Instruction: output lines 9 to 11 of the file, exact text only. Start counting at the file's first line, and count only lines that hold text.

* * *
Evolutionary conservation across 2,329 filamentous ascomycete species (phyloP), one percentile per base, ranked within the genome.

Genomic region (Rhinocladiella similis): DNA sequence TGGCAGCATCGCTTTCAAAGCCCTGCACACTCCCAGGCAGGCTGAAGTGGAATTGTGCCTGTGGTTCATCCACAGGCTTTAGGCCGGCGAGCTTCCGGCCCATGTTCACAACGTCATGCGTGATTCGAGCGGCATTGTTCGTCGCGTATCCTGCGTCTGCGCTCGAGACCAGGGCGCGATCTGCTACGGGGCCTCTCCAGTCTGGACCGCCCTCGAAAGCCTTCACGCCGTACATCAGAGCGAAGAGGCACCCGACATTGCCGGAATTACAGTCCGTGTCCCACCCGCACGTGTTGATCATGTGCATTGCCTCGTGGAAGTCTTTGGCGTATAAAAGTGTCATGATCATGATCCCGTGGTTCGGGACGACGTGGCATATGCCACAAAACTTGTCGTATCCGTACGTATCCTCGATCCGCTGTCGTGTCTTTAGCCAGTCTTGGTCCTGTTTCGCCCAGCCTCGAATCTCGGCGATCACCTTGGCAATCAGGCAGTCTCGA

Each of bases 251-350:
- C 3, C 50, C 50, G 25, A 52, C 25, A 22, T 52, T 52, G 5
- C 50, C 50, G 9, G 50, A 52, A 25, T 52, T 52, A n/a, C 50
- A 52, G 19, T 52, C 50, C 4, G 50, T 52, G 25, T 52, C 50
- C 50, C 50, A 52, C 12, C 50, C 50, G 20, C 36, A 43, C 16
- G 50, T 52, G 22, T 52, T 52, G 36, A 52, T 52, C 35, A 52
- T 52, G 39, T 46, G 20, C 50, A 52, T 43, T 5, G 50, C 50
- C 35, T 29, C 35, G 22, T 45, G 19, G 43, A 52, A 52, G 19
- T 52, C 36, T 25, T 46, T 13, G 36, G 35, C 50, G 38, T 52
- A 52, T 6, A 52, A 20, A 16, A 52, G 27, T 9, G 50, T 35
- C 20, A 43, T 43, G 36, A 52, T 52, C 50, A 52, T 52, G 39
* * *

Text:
- T 52, G 39, T 46, G 20, C 50, A 52, T 43, T 5, G 50, C 50
- C 35, T 29, C 35, G 22, T 45, G 19, G 43, A 52, A 52, G 19
- T 52, C 36, T 25, T 46, T 13, G 36, G 35, C 50, G 38, T 52